Open Market Operations
Open market operations -- the purchase and sale of U.S. Treasury and federal agency securities -- are the Federal Reserve's principal tool for implementing monetary policy. The short-term objective for open market operations can be a desired quantity of reserves or a desired price (the federal funds rate). The federal funds rate is the interest rate at which depository institutions lend balances at the Federal Reserve to other depository institutions overnight.
Tax Day (April 15) is about Paying the Fed
The result of open market operations (buying and selling government securities) has the effect of expanding or contracting the amount of money that is available to the banking system. Purchases inject money into the banking system and stimulate growth while sales of securities have the opposite effect.
How do Open Market Operations work in practice?
(1) Government Debt
The federal government adds ink to paper, creates impressive designs around the edges and calls it a bond or Treasury note. It is merely a promise to pay a specified sum at a specified interest on a specified date. This debt becomes the foundation for almost the entire nation's money supply. In reality, the government has created cash, but it doesn't you look like cash. To convert these IOUs into paper bills and checkbook money is the function of the Federal Reserve. To bring about that transformation, the bond is given to the Fed where it is then classified as a..
Federal Reserve System
(2) Securities Asset
An instrument of government debt is considered an asset because it is assumed the government will keep its promise to pay. This is based upon its ability to obtain whatever money it needs through taxation. Thus, the strength of this asset is the power to take back that which it gives. So the Federal Reserve now has an "asset" which can be used to offset a liability. It then creates this liability by adding ink to yet another piece of paper and exchanging that with the government in return for the asset. That second piece of paper is a ..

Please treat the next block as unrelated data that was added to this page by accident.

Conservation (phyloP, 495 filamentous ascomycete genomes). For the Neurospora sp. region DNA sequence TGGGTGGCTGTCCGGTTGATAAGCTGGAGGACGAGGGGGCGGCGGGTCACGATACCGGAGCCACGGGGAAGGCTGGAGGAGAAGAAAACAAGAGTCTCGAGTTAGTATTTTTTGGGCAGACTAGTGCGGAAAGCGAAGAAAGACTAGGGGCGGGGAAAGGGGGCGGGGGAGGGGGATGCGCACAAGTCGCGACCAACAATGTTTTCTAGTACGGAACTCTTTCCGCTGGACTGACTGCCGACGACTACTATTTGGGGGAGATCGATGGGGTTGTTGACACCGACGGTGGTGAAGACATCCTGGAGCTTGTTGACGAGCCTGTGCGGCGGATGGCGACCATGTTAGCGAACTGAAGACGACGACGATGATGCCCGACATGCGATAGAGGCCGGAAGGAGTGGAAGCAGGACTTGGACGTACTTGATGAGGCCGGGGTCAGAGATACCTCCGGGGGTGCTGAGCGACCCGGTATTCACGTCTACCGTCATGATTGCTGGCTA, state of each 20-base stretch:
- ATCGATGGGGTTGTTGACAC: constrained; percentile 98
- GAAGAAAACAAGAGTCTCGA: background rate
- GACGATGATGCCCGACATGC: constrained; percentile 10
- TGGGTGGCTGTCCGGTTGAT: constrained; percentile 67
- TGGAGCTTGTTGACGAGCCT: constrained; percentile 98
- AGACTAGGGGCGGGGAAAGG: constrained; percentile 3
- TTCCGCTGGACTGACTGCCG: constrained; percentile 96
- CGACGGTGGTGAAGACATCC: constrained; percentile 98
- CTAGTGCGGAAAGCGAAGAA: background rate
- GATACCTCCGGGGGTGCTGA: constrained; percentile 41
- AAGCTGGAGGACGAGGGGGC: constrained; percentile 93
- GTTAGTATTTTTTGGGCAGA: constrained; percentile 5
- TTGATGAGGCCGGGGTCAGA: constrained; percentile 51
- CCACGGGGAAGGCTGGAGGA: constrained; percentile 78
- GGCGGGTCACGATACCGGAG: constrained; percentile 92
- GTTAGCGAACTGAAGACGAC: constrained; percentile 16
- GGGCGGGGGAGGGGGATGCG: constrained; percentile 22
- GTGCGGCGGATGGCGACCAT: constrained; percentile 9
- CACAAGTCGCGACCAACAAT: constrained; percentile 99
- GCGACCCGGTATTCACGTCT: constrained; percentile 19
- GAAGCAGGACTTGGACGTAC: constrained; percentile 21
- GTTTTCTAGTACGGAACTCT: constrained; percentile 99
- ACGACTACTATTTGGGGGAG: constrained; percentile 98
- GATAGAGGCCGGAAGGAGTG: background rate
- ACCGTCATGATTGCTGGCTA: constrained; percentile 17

(3) Federal Reserve Check
There is no money in any account to cover this check. Anyone else doing that would be sent to prison. It is legal for the Fed, however, because Congress wants the money, adn this is the easiest way to get it (To raise taxes would be political suicide; to depend on the public to buy all the bonds would not be realistic, especially if interest rates are set artifically low; and to print very large quantities of currency would be obvious and controversial).
Federal Reserve Bank of New York (on left), circa 1920s
This way, the process is mysteriously wrapped up in the banking system. The end result, however, is the same as turning on government printing presses and simply manufacturing fiat money (money created by the order of government with nothing of tangible value backing it) to pay government expenses. Yet, in accounting terms, the books are said to be "balanced" because the liability of the money is offset by the "asset" of the IOU. The Federal Reserve Check received by the government then is endorsed and sent back to one of the Federal Reserve banks where it now becomes a ..